Tiers of Scrutiny in a Hierarchical Judiciary


Tara Grove

14 Georgetown Journal of Law and Public Policy (symposium issue) 475


This Essay, which is part of a symposium entitled “Is the Rational Basis Test Unconstitutional?,” provides a partial response to scholars and jurists, who criticize the current standards of scrutiny as overly rigid and lacking any historical foundation. I argue that the Supreme Court had good reason to create (somewhat rigid) standards of scrutiny beginning in the early-to-mid twentieth century. Around that time, the Court faced a caseload crisis; it could no longer review every federal question case from the inferior federal and state courts. Accordingly, in a series of statutes, Congress granted the Court the discretion to choose the cases that it hears. In order to provide meaningful leadership in this discretionary review system, the modern Supreme Court cannot correct lower court errors on a case-by-case basis. Instead, the Court must articulate broad doctrines that guide the lower courts in the many cases that it cannot review. The tiers of scrutiny, like other broad decision rules, enable the Supreme Court to provide guidance to the lower federal and state courts on the content of federal law — and thereby to promote stability and uniformity in the judicial system.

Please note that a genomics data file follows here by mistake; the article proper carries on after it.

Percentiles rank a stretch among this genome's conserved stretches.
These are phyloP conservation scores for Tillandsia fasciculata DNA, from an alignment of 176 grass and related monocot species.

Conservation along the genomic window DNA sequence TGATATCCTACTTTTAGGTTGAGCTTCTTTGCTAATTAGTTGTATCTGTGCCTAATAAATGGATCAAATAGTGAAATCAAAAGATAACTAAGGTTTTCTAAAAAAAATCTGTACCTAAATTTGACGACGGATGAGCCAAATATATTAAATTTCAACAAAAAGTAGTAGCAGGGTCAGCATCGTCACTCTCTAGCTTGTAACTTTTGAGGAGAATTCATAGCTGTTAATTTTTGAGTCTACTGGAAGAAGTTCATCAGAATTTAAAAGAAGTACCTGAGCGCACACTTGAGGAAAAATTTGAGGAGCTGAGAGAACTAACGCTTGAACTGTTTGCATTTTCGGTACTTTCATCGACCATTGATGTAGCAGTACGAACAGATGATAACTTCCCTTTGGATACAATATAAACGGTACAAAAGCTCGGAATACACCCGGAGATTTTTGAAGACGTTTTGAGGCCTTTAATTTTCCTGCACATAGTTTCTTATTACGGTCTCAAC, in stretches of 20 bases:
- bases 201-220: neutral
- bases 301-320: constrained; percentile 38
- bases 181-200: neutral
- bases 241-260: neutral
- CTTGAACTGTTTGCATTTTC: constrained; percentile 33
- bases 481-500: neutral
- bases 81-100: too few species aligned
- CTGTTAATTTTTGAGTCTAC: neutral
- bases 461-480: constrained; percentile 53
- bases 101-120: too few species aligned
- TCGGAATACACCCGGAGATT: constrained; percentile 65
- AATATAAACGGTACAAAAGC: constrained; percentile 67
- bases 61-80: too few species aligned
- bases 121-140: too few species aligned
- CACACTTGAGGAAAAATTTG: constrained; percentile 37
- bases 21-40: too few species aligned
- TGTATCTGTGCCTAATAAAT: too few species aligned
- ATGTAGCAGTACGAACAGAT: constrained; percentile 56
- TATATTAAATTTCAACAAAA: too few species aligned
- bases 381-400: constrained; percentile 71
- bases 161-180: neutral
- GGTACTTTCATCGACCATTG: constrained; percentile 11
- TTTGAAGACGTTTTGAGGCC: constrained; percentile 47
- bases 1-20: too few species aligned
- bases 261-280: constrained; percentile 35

Full Citation

Tara Leigh Grove, Tiers of Scrutiny in a Hierarchical Judiciary, in 14 Georgetown Journal of Law and Public Policy 475 (2016) (invited essay: Symposium on “Is the Rational Basis Test Unconstitutional?”). View Online